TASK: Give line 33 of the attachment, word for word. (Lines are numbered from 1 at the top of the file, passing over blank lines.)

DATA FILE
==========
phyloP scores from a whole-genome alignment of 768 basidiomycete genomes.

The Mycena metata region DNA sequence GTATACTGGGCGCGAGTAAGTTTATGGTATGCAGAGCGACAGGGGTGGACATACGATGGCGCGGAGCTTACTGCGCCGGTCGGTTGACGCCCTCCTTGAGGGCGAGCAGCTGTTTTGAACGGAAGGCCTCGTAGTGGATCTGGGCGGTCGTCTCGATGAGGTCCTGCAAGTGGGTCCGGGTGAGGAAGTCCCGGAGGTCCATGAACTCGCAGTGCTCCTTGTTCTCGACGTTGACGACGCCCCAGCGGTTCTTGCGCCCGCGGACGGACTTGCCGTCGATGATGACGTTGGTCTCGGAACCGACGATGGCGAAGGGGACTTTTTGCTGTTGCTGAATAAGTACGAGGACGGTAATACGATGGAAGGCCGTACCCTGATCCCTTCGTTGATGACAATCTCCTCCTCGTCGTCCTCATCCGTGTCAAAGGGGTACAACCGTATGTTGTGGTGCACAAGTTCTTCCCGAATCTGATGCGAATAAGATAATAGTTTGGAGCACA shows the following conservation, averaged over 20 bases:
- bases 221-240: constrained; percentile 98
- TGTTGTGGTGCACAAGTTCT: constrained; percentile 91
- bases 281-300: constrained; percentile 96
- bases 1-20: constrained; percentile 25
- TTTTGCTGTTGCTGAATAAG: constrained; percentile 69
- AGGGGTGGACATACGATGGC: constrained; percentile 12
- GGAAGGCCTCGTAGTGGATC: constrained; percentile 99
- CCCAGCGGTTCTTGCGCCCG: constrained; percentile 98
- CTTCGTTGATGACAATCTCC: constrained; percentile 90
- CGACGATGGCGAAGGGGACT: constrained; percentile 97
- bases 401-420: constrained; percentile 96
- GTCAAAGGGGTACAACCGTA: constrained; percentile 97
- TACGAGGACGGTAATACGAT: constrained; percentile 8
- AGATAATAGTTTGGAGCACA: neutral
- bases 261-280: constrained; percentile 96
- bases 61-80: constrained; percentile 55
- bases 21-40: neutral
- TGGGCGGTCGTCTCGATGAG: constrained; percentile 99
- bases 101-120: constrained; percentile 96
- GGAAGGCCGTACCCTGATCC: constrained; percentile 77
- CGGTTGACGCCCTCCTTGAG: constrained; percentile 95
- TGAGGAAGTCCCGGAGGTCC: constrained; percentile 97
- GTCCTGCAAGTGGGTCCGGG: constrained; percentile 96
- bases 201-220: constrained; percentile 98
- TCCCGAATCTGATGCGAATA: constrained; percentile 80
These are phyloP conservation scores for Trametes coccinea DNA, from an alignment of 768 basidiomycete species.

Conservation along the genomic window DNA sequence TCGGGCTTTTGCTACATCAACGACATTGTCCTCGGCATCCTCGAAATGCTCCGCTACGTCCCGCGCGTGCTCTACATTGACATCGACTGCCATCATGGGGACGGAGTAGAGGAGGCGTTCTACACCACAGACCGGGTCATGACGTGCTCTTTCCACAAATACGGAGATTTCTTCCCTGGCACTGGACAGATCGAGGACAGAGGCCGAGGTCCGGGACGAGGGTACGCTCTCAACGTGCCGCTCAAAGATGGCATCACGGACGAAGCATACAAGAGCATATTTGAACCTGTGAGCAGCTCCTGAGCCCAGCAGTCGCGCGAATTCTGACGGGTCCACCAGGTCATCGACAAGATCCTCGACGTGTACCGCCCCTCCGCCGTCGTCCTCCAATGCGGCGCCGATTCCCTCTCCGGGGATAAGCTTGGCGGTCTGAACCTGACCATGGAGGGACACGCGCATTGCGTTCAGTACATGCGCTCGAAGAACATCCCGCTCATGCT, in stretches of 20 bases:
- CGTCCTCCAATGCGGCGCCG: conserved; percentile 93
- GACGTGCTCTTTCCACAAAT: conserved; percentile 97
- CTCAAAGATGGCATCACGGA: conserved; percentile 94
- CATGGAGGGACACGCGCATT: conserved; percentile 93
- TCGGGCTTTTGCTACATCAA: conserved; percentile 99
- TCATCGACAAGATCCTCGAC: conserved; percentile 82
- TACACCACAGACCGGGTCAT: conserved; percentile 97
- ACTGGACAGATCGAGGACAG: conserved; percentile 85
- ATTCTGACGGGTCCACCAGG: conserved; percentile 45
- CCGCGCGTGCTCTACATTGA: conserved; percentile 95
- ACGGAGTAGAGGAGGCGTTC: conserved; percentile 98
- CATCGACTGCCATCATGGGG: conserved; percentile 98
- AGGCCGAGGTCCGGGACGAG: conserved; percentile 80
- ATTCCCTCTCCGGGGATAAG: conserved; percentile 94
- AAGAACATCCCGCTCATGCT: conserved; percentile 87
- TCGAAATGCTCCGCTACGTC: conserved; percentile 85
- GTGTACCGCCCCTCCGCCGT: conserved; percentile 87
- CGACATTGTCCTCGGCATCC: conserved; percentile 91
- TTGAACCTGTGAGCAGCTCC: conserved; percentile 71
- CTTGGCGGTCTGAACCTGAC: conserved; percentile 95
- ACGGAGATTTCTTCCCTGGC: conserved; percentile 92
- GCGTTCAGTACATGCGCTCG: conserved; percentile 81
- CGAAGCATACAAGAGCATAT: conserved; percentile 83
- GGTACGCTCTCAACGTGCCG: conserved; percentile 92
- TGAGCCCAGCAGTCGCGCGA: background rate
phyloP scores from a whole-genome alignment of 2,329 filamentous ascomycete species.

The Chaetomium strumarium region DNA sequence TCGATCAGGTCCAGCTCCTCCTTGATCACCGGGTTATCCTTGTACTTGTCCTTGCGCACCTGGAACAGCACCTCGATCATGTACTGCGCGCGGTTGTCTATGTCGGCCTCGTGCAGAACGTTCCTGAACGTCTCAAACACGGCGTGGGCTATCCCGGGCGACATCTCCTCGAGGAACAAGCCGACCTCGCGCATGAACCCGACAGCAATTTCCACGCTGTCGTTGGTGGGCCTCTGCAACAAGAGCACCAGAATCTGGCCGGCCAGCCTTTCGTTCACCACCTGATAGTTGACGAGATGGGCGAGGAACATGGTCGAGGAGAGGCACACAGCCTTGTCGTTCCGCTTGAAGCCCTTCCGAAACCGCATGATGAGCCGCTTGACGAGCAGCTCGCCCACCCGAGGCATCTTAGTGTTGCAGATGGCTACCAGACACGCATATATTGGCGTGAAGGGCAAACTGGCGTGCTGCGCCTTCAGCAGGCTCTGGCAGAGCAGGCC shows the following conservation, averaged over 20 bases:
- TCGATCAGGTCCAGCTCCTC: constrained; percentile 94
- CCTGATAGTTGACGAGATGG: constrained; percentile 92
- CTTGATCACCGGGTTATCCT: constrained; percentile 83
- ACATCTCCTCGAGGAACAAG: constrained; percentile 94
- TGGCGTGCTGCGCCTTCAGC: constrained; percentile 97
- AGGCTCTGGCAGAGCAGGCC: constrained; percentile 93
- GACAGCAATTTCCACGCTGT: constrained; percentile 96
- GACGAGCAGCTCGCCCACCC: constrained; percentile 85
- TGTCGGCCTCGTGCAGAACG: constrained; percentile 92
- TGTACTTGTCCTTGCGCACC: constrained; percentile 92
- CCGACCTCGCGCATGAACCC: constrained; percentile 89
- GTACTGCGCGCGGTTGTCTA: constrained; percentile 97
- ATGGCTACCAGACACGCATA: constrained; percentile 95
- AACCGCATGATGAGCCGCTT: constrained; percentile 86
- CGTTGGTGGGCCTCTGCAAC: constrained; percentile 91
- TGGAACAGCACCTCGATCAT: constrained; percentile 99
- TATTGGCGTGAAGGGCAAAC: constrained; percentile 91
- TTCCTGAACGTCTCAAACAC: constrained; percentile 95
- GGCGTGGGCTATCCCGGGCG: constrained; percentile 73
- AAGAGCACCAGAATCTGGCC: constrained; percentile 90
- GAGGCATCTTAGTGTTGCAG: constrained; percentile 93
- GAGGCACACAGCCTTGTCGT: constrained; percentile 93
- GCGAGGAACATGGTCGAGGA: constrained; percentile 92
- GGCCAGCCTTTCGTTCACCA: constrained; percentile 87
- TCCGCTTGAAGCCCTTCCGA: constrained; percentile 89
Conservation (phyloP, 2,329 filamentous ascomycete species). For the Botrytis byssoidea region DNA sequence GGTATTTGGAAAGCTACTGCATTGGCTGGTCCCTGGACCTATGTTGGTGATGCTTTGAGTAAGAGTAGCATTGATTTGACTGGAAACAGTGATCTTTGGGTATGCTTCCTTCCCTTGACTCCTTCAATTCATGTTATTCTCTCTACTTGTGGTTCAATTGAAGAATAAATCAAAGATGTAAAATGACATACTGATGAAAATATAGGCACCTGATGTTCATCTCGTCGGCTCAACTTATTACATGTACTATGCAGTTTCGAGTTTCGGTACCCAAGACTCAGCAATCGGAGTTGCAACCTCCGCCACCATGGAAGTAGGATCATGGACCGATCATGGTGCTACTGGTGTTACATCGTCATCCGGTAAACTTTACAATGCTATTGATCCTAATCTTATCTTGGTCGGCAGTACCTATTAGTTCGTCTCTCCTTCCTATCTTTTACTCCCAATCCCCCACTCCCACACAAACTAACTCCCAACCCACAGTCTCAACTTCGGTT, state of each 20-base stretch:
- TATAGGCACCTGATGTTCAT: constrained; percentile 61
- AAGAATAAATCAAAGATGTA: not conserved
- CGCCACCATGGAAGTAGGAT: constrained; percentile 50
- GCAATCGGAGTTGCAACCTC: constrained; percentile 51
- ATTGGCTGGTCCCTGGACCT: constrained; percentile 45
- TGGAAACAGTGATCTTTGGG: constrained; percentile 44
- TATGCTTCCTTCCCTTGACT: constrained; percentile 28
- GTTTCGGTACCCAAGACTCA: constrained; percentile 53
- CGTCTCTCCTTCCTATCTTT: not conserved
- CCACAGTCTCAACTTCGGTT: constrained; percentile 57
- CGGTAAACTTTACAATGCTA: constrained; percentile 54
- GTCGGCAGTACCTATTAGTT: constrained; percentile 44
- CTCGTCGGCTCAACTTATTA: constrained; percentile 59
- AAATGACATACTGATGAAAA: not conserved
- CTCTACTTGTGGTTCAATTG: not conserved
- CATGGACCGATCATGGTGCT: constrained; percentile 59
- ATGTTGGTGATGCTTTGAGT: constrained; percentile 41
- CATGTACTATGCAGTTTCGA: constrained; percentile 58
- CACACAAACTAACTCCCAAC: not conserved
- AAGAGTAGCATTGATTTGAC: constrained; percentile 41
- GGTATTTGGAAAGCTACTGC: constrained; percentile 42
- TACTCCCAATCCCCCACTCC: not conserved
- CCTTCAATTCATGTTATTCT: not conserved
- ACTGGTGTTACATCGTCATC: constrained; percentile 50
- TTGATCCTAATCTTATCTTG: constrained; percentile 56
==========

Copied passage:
- CATGGAGGGACACGCGCATT: conserved; percentile 93